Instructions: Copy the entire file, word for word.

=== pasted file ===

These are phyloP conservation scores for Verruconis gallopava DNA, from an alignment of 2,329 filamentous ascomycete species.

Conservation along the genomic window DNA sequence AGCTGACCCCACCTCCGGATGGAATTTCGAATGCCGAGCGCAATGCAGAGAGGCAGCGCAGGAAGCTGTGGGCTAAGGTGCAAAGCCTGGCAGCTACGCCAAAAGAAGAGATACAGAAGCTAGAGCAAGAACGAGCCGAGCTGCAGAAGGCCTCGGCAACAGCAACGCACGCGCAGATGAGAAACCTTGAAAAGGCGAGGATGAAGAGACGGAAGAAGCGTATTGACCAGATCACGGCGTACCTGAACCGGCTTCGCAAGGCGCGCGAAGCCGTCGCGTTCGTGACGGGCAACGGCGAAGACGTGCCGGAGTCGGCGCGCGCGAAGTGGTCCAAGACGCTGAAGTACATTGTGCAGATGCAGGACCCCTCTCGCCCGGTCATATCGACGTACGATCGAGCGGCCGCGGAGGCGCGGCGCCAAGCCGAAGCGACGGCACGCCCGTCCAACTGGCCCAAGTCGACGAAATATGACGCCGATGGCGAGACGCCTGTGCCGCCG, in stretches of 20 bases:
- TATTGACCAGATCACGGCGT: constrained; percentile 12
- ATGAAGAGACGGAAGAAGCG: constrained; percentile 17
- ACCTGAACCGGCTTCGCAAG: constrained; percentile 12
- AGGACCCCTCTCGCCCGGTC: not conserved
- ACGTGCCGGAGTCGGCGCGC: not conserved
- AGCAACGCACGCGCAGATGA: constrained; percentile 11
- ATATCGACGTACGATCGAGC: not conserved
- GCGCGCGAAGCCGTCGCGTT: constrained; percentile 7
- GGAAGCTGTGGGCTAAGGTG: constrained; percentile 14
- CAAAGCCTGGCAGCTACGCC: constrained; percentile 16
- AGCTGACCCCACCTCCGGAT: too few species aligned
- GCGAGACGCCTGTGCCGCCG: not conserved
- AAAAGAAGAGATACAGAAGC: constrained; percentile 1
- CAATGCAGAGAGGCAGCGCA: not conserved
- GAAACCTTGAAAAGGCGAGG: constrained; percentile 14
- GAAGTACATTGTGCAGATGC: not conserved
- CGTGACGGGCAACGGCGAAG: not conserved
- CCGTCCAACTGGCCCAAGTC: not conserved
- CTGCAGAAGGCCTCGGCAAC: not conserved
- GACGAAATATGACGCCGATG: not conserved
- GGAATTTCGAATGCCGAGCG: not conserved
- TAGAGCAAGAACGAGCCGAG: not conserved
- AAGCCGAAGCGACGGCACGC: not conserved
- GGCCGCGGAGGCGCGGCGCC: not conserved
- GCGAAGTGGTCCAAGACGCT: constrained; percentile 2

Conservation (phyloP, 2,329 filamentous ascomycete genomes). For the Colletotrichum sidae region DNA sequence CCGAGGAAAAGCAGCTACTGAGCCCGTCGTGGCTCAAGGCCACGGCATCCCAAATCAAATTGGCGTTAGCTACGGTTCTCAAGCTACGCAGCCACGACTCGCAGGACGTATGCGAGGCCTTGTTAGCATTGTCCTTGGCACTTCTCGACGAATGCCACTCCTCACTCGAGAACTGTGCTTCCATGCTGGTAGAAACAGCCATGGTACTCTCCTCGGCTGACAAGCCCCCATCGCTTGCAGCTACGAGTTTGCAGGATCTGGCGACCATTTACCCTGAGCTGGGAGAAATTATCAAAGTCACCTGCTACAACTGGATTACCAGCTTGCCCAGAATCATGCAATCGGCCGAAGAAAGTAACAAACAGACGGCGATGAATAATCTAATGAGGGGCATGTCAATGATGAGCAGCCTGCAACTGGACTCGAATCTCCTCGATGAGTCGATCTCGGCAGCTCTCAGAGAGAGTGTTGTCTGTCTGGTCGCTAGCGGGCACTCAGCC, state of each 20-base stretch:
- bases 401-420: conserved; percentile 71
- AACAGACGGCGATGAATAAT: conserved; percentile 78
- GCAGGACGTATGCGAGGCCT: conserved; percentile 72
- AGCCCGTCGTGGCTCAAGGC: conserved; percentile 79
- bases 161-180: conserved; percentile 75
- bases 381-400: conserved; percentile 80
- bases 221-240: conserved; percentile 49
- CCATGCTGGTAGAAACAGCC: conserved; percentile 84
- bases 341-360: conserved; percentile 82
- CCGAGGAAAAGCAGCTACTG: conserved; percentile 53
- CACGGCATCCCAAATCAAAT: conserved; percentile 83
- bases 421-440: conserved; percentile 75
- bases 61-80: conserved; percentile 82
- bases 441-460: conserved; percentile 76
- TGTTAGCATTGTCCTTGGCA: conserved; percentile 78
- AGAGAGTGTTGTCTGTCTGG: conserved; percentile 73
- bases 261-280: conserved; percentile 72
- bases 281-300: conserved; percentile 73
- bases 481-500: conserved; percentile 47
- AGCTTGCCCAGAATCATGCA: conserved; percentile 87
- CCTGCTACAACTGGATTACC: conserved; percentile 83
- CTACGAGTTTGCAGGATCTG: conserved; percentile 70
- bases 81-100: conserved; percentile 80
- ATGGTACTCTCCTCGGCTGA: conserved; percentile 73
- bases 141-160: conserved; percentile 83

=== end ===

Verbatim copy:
These are phyloP conservation scores for Verruconis gallopava DNA, from an alignment of 2,329 filamentous ascomycete species.

Conservation along the genomic window DNA sequence AGCTGACCCCACCTCCGGATGGAATTTCGAATGCCGAGCGCAATGCAGAGAGGCAGCGCAGGAAGCTGTGGGCTAAGGTGCAAAGCCTGGCAGCTACGCCAAAAGAAGAGATACAGAAGCTAGAGCAAGAACGAGCCGAGCTGCAGAAGGCCTCGGCAACAGCAACGCACGCGCAGATGAGAAACCTTGAAAAGGCGAGGATGAAGAGACGGAAGAAGCGTATTGACCAGATCACGGCGTACCTGAACCGGCTTCGCAAGGCGCGCGAAGCCGTCGCGTTCGTGACGGGCAACGGCGAAGACGTGCCGGAGTCGGCGCGCGCGAAGTGGTCCAAGACGCTGAAGTACATTGTGCAGATGCAGGACCCCTCTCGCCCGGTCATATCGACGTACGATCGAGCGGCCGCGGAGGCGCGGCGCCAAGCCGAAGCGACGGCACGCCCGTCCAACTGGCCCAAGTCGACGAAATATGACGCCGATGGCGAGACGCCTGTGCCGCCG, in stretches of 20 bases:
- TATTGACCAGATCACGGCGT: constrained; percentile 12
- ATGAAGAGACGGAAGAAGCG: constrained; percentile 17
- ACCTGAACCGGCTTCGCAAG: constrained; percentile 12
- AGGACCCCTCTCGCCCGGTC: not conserved
- ACGTGCCGGAGTCGGCGCGC: not conserved
- AGCAACGCACGCGCAGATGA: constrained; percentile 11
- ATATCGACGTACGATCGAGC: not conserved
- GCGCGCGAAGCCGTCGCGTT: constrained; percentile 7
- GGAAGCTGTGGGCTAAGGTG: constrained; percentile 14
- CAAAGCCTGGCAGCTACGCC: constrained; percentile 16
- AGCTGACCCCACCTCCGGAT: too few species aligned
- GCGAGACGCCTGTGCCGCCG: not conserved
- AAAAGAAGAGATACAGAAGC: constrained; percentile 1
- CAATGCAGAGAGGCAGCGCA: not conserved
- GAAACCTTGAAAAGGCGAGG: constrained; percentile 14
- GAAGTACATTGTGCAGATGC: not conserved
- CGTGACGGGCAACGGCGAAG: not conserved
- CCGTCCAACTGGCCCAAGTC: not conserved
- CTGCAGAAGGCCTCGGCAAC: not conserved
- GACGAAATATGACGCCGATG: not conserved
- GGAATTTCGAATGCCGAGCG: not conserved
- TAGAGCAAGAACGAGCCGAG: not conserved
- AAGCCGAAGCGACGGCACGC: not conserved
- GGCCGCGGAGGCGCGGCGCC: not conserved
- GCGAAGTGGTCCAAGACGCT: constrained; percentile 2

Conservation (phyloP, 2,329 filamentous ascomycete genomes). For the Colletotrichum sidae region DNA sequence CCGAGGAAAAGCAGCTACTGAGCCCGTCGTGGCTCAAGGCCACGGCATCCCAAATCAAATTGGCGTTAGCTACGGTTCTCAAGCTACGCAGCCACGACTCGCAGGACGTATGCGAGGCCTTGTTAGCATTGTCCTTGGCACTTCTCGACGAATGCCACTCCTCACTCGAGAACTGTGCTTCCATGCTGGTAGAAACAGCCATGGTACTCTCCTCGGCTGACAAGCCCCCATCGCTTGCAGCTACGAGTTTGCAGGATCTGGCGACCATTTACCCTGAGCTGGGAGAAATTATCAAAGTCACCTGCTACAACTGGATTACCAGCTTGCCCAGAATCATGCAATCGGCCGAAGAAAGTAACAAACAGACGGCGATGAATAATCTAATGAGGGGCATGTCAATGATGAGCAGCCTGCAACTGGACTCGAATCTCCTCGATGAGTCGATCTCGGCAGCTCTCAGAGAGAGTGTTGTCTGTCTGGTCGCTAGCGGGCACTCAGCC, state of each 20-base stretch:
- bases 401-420: conserved; percentile 71
- AACAGACGGCGATGAATAAT: conserved; percentile 78
- GCAGGACGTATGCGAGGCCT: conserved; percentile 72
- AGCCCGTCGTGGCTCAAGGC: conserved; percentile 79
- bases 161-180: conserved; percentile 75
- bases 381-400: conserved; percentile 80
- bases 221-240: conserved; percentile 49
- CCATGCTGGTAGAAACAGCC: conserved; percentile 84
- bases 341-360: conserved; percentile 82
- CCGAGGAAAAGCAGCTACTG: conserved; percentile 53
- CACGGCATCCCAAATCAAAT: conserved; percentile 83
- bases 421-440: conserved; percentile 75
- bases 61-80: conserved; percentile 82
- bases 441-460: conserved; percentile 76
- TGTTAGCATTGTCCTTGGCA: conserved; percentile 78
- AGAGAGTGTTGTCTGTCTGG: conserved; percentile 73
- bases 261-280: conserved; percentile 72
- bases 281-300: conserved; percentile 73
- bases 481-500: conserved; percentile 47
- AGCTTGCCCAGAATCATGCA: conserved; percentile 87
- CCTGCTACAACTGGATTACC: conserved; percentile 83
- CTACGAGTTTGCAGGATCTG: conserved; percentile 70
- bases 81-100: conserved; percentile 80
- ATGGTACTCTCCTCGGCTGA: conserved; percentile 73
- bases 141-160: conserved; percentile 83